The last Gordie Award of 2017 goes to the people and youth of Vancouver that stood up to ensure that the disenfranchised could have a shot at temporary modular housing that was to be located in Marpole. The owner of the site at 59th and Heather had agreed that the city could build two temporary structures of 39 units each to house tenants that were over 45 years of age, with many with physical and medical disabilities. Fourteen of these units would be wheelchair accessible and staff would be available around the clock. Priority was to be given to the local homeless that rely on St. Augustine’s Church nearby to eat.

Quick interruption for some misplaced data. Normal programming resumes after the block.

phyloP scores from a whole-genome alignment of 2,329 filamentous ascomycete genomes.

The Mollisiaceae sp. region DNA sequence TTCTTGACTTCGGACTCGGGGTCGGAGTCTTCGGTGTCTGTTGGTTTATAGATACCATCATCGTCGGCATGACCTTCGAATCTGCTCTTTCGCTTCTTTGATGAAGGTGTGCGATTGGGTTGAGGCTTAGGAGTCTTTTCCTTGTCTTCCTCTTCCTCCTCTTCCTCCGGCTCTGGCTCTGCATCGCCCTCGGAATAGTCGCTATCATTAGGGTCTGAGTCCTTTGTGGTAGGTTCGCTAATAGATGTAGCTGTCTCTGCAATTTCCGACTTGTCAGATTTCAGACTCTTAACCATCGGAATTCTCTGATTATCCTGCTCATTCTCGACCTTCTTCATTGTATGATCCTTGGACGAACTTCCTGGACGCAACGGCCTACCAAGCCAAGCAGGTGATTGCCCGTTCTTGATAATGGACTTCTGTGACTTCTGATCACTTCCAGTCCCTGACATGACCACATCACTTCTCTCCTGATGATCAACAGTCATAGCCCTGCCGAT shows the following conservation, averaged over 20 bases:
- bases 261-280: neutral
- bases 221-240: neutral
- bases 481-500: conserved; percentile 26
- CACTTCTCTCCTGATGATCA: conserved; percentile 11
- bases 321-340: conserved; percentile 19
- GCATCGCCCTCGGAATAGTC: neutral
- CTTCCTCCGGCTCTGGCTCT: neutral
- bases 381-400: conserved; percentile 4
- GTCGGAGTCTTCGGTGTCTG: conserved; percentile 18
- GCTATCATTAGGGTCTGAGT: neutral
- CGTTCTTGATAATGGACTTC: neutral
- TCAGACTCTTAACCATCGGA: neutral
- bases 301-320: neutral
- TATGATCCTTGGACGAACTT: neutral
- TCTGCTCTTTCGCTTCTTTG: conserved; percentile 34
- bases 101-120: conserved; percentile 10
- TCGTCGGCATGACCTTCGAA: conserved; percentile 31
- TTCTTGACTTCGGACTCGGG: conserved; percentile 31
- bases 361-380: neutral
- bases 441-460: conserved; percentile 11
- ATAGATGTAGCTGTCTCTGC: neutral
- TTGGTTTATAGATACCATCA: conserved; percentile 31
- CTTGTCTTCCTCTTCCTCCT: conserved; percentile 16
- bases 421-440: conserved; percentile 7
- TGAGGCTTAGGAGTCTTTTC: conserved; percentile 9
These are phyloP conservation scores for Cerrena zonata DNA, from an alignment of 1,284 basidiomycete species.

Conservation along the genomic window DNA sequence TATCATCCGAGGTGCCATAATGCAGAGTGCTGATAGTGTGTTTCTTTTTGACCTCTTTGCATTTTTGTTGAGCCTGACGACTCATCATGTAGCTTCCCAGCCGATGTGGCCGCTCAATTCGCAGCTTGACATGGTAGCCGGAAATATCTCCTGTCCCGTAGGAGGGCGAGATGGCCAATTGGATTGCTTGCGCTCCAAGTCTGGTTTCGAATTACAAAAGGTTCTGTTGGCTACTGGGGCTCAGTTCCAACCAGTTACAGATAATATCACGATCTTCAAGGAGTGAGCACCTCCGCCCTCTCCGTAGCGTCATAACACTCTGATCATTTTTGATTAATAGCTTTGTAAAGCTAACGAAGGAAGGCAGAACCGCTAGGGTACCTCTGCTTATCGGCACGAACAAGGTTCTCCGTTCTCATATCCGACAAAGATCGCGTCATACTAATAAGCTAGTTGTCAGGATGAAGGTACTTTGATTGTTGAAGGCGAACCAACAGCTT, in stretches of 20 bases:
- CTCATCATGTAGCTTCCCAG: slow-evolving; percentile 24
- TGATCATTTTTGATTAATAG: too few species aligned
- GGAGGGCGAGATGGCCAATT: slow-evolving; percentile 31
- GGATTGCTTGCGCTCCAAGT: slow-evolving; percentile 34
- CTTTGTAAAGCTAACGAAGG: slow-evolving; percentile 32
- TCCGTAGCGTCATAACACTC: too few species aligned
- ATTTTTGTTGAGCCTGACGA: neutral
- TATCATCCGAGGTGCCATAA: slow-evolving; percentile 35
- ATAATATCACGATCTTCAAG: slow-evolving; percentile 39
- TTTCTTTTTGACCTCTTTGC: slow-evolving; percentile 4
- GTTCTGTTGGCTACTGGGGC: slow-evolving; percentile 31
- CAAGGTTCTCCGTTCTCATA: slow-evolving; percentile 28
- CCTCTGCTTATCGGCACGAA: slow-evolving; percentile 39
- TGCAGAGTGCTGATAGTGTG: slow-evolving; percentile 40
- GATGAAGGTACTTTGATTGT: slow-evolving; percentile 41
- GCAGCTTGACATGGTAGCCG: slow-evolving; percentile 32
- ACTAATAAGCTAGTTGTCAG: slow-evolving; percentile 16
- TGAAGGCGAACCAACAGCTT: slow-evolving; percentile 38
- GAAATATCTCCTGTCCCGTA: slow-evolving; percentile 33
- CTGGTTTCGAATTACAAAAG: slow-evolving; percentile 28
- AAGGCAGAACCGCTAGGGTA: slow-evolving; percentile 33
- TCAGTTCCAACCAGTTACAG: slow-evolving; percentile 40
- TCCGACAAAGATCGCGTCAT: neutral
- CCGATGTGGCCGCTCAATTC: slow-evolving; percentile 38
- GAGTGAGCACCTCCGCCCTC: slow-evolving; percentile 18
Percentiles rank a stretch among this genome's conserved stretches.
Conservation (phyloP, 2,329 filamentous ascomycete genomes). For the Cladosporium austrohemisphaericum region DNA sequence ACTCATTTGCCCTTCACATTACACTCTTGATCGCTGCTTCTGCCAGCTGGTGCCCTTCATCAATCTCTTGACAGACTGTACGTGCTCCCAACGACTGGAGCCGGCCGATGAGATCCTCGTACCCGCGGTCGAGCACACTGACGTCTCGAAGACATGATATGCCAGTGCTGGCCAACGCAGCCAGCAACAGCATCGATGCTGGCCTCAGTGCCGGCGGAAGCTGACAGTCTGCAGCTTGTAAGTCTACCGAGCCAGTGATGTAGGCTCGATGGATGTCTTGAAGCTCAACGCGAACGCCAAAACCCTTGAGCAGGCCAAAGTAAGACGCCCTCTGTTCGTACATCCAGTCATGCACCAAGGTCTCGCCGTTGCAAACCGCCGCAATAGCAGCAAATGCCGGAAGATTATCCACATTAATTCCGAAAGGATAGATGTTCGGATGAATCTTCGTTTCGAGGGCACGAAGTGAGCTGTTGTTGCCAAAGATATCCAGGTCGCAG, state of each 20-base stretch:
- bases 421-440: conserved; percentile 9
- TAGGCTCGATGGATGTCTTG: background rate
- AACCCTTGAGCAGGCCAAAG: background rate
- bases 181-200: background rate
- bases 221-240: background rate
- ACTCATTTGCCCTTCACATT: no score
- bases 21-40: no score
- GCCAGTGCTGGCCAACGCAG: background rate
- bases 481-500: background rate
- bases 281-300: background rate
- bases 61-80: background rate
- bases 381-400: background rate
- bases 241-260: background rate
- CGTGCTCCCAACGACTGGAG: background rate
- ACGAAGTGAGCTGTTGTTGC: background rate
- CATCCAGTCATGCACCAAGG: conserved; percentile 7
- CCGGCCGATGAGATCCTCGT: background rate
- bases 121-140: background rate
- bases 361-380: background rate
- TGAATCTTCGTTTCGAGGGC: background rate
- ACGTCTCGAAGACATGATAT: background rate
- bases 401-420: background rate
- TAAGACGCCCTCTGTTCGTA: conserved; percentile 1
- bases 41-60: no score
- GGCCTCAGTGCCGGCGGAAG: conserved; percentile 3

Local residents received notification from the City about the location of the modular housing and several reacted in protest not wanting this housing located in their community.
Kudos to the students at neighbouring Sir Winston Churchill Secondary School who researched the issue and then spoke out. They believed in YIMBY, “yes in my back yard”. As a member of Marpole Students for Modular Housing stated “I do understand that people can be set in their ways and they aren’t open to that kind of change. But I think this is one of those changes that is important for the benefit of our society as a whole and for our community being a better place in general…“I think the majority of the fear is not the fault of the individual, but the fault of society as a whole.”
The students held their own rally supportive of the modular housing and spoke for the inclusion of the people who will be living in the housing .The project is expected to be operational in early winter 2018.